Ski-Blog.com

Ski Blog... Been doing this since 2005!

« September 2009 | Main | November 2009 »

October 29, 2009

Early Winter Storm Dumps 24" at Wolf Creek

This is a great start to the season:

It‘s snowing at Wolf Creek!

Wolf Creek received 24 inches in the last 48 hours! Treasure and Bonanza Lifts will be operating along with the Nova Lift from 9:00 AM to 4:00 PM starting on Halloween Day. Year-to-date snowfall is 46 inches.

A wide variety of terrain will be available. VERY EARLY SEASON CONDITIONS EXIST ALONG WITH UNMARKED OBSTACLES.

Things are looking up for my Thanksgiving trip.

UPDATE:

The folks at Wolf Creek emailed me some pics that have me all kinds of Jonesing:

Wolf Creek Storm Oct 2009

Posted by Justin at 10:44 AM

October 22, 2009

Wolf Creek to Open on Halloween

Just got the email:

After receiving 15 inches from the storm of October 21st, Wolf Creek Ski Area is opening for the 2009 2010 ski season on Halloween! Year-to-date snowfall is 22 inches, conditions are powder and packed powder. The mid-mountain snow depth is 12 inches. Nova and Susans, both beginner runs, will be open from 9:00 AM to 4:00 PM. More terrain will be available as conditions permit. Kids are invited to wear their costumes and enjoy an early Halloween day on the beginner hill; a contest for the best carved pumpkin will start at 1:00 PM. Prizes will be awarded to the most original pumpkin faces! The ski school will be available for Wolf Pups ages 5 to 8; instruction will also be available for Adults. The Wolf Creek Day Lodge will be serving a limited lunch menu, both ski and snowboard rentals will be available as well as the Sport Shop. Season Pass Holders are welcome! Celebrate the opening of the 2009 - 2010 ski season, Saturday, October 31st at Wolf Creek!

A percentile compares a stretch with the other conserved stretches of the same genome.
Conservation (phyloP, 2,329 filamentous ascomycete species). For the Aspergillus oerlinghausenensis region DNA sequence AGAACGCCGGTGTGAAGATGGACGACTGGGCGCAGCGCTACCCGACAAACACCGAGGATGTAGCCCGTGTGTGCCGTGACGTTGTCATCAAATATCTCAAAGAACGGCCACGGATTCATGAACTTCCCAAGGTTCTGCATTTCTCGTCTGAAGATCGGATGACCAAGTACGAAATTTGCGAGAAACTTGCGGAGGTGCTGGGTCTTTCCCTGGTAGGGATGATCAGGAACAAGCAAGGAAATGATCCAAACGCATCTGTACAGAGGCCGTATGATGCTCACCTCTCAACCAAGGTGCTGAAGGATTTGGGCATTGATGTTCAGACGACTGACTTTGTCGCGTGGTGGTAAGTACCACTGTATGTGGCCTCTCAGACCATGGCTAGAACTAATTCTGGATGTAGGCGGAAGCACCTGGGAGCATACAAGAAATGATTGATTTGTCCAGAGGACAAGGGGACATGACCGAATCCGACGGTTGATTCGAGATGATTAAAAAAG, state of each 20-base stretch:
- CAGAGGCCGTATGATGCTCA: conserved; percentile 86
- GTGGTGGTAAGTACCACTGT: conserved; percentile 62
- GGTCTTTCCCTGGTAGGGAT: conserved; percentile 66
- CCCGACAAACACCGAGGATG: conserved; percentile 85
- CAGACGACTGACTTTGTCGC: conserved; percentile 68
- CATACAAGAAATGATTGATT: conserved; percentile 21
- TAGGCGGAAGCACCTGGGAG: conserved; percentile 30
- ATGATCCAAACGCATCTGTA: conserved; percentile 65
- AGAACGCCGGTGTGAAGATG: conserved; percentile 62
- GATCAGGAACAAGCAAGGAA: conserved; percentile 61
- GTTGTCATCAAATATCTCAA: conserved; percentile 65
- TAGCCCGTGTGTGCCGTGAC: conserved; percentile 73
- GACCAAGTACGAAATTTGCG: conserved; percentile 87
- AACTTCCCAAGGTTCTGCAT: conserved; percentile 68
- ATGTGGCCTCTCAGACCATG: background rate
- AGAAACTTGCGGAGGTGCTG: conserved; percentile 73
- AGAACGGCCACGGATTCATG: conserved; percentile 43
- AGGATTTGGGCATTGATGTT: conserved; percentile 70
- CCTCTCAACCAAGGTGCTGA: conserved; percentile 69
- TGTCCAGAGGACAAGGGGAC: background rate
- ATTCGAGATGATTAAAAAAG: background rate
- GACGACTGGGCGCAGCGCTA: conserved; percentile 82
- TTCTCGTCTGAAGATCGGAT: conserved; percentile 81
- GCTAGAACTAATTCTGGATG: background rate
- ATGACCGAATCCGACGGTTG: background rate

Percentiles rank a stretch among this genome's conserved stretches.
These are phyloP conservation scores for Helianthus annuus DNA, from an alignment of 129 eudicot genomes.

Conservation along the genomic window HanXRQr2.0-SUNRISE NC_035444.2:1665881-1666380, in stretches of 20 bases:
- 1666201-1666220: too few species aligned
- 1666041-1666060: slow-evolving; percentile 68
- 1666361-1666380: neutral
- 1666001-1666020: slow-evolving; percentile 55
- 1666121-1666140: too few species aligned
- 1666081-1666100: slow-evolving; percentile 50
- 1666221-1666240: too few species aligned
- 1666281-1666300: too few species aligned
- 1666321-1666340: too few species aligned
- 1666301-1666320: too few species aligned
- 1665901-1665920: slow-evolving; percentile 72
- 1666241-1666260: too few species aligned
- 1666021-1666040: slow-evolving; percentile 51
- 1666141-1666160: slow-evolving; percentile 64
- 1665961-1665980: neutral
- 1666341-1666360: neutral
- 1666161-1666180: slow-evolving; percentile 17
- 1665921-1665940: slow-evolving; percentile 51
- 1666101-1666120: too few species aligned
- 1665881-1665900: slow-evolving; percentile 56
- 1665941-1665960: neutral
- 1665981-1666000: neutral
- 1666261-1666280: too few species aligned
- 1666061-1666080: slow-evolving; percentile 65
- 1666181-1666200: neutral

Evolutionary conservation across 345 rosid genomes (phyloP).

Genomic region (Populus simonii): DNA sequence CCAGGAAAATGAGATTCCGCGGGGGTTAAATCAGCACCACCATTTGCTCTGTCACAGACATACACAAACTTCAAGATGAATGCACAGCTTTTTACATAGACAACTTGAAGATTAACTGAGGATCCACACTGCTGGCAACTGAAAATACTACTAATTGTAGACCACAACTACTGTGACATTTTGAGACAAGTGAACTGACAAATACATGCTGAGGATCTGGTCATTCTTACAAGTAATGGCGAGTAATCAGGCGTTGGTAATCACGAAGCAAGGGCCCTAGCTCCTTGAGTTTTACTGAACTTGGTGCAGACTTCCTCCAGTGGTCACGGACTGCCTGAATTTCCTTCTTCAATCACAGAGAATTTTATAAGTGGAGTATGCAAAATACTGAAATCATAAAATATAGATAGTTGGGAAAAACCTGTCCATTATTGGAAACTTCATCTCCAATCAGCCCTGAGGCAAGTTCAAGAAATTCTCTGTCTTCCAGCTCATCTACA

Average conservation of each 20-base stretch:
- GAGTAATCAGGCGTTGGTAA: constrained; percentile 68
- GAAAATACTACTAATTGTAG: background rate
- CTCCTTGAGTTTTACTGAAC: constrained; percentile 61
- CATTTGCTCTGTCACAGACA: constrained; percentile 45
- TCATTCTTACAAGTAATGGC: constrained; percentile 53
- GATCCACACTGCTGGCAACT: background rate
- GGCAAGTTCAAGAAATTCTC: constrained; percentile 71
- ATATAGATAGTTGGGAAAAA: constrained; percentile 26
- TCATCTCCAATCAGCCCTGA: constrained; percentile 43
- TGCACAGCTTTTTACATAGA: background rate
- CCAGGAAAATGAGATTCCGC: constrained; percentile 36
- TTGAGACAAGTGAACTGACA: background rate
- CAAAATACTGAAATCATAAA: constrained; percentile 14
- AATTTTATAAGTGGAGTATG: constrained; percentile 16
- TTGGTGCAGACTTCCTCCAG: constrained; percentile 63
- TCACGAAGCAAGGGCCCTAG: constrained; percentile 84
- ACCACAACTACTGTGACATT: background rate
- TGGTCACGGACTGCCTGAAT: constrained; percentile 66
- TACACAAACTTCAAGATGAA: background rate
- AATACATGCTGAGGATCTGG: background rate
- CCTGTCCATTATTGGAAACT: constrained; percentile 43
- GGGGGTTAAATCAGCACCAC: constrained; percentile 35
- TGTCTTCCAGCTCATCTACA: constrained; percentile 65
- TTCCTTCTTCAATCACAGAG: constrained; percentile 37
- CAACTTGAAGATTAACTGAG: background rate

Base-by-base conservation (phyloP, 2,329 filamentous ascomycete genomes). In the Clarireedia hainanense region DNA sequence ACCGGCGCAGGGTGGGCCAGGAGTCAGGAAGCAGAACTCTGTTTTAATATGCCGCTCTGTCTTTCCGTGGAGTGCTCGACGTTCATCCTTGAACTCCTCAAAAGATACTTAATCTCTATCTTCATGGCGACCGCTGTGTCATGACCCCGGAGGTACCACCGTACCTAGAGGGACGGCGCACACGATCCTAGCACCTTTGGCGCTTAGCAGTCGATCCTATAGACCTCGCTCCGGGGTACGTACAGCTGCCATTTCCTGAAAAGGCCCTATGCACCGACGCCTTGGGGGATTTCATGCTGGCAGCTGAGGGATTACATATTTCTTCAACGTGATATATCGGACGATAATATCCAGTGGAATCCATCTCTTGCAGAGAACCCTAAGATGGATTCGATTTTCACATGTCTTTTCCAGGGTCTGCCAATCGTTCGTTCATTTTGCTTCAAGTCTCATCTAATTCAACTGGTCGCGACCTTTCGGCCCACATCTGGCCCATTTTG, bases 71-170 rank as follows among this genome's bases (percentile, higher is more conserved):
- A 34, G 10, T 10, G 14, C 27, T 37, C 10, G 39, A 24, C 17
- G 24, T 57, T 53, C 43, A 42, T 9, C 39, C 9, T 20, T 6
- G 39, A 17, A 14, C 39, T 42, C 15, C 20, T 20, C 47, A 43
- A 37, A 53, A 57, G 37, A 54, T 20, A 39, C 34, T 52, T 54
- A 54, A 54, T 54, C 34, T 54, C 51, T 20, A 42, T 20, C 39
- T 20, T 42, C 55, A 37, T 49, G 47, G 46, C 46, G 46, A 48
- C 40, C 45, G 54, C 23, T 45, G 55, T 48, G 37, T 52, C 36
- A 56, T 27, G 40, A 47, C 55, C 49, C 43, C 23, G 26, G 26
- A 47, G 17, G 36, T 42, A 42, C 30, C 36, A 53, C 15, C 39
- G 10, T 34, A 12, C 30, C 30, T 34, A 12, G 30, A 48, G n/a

wolf_creek_oct_2009.jpg

This bodes well for my Thanksgiving trip. El Nino baby. El Nino.

Posted by Justin at 04:34 PM

October 19, 2009

PreSeason Gear Prices Take Their Toll

I came up to Brian Head for the second time in three weeks to get the condo ready for winter. The last things we have left to do are tiling the floor in front of the fireplace, rocking the fireplace, installing the mantle, and patching some drywall. I meet with the contractor tomorrow and the condo will be done by Thanksgiving.

But that is not the point. The point is that we are going to Wolf Creek for Thanksgiving and Lindsey has outgrown all of her ski gear. With a trip coming up, I am forced to pay full retail regular season prices. That meant $170 for a set of Dragonfly Bibs and a Jacket. I stopped at Sport Chalet in Vegas since the Phoenix stores do not have ski gear out yet and bought them for her last night. Pink bibs and a brown and pink jacket. Gorgeous, no doubt, but way more than I wanted to spend.

I went through all of the ski gear and have to have some bindings readjusted for Jarrett this season since they were set for Jake's larger boots instead of his smaller boots he wore when he was 8. Demo bindings for the kid's skis rock.

Jackson has outgrown all of his jacket, pants, skis, boots... It is going to be expensive to outfit a 15 year old and I am leaving it to my dad and Liz to do this season. Jake needs a new helmet and we are pretty much good.